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    Man arrested in connection with Aaron Hernandez case

    The arrest of Oscar Hernandez Jr. was part of a probe of gun trafficking between Florida and Massachusetts.
    The arrest of Oscar Hernandez Jr. was part of a probe of gun trafficking between Florida and Massachusetts.

    A Florida man has been indicted on charges of lying to a federal grand jury in Boston that was investigating alleged interstate gun trafficking in a case linked to Aaron Hernandez, the former New England Patriot charged with murdering a Dorchester man.

    Oscar “Papoo” Hernandez Jr., 23, of Orlando, is charged with lying to the grand jury in December, according to an indictment unsealed Thursday in US District Court in Boston. The panel was investigating the “transportation of firearms” from Florida to Massachusetts.

    Oscar and Aaron Hernandez are not related.


    The grand jury probe was prompted, in part, by a federal review of three firearms that Massachusetts State Police recovered during an investigation into “a June 17, 2013 homicide in North Attleboro,” the indictment said. The only homicide in North Attleborough that day was the early morning shooting of Odin L. Lloyd, 27. His body was found in an industrial yard near Aaron Hernandez’s home.

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    Aaron Hernandez, 24, has pleaded not guilty to murder and weapons charges in connection with Lloyd’s death and is being held without bail.

    On Thursday, a federal judge in Florida ordered Oscar Hernandez detained until his transfer to Massachusetts to face the indictment. A lawyer who represented him did not respond to inquiries seeking comment.

    The indictment accuses Oscar Hernandez of lying to the Boston grand jury on Dec. 4, when he testified that he did not purchase a Toyota Camry last April in Florida or have it shipped to Massachusetts.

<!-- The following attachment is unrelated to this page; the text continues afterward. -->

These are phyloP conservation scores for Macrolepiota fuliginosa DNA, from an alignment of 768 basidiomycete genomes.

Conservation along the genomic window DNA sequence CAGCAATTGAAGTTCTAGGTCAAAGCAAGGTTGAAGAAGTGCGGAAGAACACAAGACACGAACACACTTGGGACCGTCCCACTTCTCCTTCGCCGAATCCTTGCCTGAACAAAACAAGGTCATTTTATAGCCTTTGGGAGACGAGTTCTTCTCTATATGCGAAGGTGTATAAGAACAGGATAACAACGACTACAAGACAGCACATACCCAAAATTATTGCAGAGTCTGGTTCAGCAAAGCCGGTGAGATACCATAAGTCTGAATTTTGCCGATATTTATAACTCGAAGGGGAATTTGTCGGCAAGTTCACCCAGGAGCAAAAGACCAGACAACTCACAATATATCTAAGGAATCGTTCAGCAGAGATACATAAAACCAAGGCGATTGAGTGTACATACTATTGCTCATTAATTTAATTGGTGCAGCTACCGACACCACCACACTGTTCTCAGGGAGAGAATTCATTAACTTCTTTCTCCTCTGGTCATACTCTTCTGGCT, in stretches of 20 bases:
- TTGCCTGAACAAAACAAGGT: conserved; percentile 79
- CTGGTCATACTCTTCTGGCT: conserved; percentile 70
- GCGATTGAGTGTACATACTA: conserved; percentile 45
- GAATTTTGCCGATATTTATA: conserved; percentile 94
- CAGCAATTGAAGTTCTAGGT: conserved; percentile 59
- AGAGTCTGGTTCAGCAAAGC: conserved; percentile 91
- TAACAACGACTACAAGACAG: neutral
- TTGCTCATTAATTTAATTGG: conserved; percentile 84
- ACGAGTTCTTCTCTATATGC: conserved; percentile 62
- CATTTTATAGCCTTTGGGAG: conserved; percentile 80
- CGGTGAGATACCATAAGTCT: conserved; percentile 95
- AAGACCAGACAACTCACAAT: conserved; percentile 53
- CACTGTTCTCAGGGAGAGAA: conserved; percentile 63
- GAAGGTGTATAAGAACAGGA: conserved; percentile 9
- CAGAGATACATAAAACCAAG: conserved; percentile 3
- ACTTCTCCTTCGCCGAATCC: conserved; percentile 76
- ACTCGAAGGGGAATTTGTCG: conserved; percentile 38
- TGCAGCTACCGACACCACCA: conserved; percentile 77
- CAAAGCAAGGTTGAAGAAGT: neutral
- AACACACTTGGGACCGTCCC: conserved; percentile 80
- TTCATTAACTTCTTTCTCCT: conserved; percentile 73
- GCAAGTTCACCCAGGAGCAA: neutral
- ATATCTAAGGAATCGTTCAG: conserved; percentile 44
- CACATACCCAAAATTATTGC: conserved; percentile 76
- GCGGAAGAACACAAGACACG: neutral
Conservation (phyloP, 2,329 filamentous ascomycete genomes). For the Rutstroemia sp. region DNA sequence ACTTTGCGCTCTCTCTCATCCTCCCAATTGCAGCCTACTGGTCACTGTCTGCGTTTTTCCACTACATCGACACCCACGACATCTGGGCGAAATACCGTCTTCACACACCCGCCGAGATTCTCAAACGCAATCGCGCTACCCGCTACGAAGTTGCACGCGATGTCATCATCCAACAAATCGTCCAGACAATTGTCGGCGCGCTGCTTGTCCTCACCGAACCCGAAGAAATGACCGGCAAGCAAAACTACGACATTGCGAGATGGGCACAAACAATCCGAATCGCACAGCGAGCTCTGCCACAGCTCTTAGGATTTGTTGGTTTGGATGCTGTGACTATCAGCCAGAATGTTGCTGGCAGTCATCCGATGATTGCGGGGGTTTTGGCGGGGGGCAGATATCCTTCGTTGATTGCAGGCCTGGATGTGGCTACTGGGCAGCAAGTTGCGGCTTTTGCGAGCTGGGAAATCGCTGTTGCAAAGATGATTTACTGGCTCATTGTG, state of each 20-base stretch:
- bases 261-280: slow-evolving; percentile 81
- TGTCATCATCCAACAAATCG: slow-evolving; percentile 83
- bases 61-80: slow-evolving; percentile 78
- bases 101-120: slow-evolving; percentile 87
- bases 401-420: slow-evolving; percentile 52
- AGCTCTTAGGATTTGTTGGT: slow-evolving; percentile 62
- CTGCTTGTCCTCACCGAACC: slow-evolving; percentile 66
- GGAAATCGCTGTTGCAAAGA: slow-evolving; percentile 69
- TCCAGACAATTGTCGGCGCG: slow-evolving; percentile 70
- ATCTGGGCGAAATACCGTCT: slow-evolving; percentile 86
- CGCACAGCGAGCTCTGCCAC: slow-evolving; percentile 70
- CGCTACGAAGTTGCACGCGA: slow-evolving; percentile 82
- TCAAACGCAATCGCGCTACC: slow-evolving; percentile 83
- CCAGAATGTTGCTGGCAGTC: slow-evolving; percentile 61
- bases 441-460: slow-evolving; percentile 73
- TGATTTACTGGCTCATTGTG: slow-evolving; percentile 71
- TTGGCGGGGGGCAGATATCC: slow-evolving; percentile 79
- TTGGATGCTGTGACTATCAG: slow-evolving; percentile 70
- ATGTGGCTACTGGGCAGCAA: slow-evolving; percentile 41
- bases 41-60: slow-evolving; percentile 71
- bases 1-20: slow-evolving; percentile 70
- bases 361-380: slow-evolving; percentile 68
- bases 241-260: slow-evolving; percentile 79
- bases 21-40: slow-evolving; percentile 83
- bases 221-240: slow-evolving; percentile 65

State Police investigators in Massachusetts executed a search warrant on the Camry on June 22 at the North Attleborough residence of a man identified only as John Doe #3, and they recovered a rifle from the vehicle, according to the indictment. A law enforcement official briefed on the investigation said that John Doe #3 is Aaron Hernandez.


    Massachusetts troopers investigating the athlete also recovered two other firearms referenced in the Oscar Hernandez indictment: .22 -caliber pistols that two unnamed people purchased several days apart last April in Belle Glade, Fla., according to court records and authorities. The indictment does not specify where the two guns were found.

    Oscar Hernandez had been living in Belle Glade until roughly mid-September, court records show. However, the buyers of the pistols are identified in his indictment only as John Doe #1 and John Doe #2.

    Oscar Hernandez’s testimony in December in Boston about the Camry was relevant “because the grand jury was investigating the interstate transportation of firearms from Florida to Massachusetts in, among other things, the Toyota Camry,” the indictment said.

    Oscar Hernandez is also accused of trying to influence the testimony of a person, identified as KS, who authorities say sold him the Camry that later ended up in Aaron Hernandez’s garage.

    Attorneys for Aaron Hernandez could not be reached for comment Thursday.


    They had previously written in court documents that Oscar Hernandez “may be an important witness” in the murder case and requested notes on statements that he made to investigators in June.

    The weapon used to kill Lloyd in North Attleborough, which authorities believe was a .45-caliber firearm, has not been recovered.

    The indictment against Oscar Hernandez comes after two associates of Aaron Hernandez, Carlos Ortiz, 28, and Ernest Wallace, 42, both of Bristol, Conn., were indicted last week on murder charges in Lloyd’s death.

    Prosecutors say the two men and Aaron Hernandez picked Lloyd up at his Dorchester home and drove him to the North Attleborough industrial yard where he was killed. Ortiz and Wallace had previously been charged as accessories after the fact of Lloyd’s murder.

    Ortiz and Wallace’s arraignments on the murder counts have not been set.

    Gerard T. Leone Jr., a former state and federal prosecutor now working in private practice at Nixon Peabody, said that Oscar Hernandez, if he has any knowledge of Lloyd’s slaying, “certainly would have reason to cooperate,” since he faces up to 45 years if convicted on all counts in the federal indictment.

    He is charged with lying to a grand jury, obstructing justice, and witness tampering. No date had been set Thursday night for his initial appearance in federal court in Boston.

    Martin Finucane of the Globe staff contributed to this report.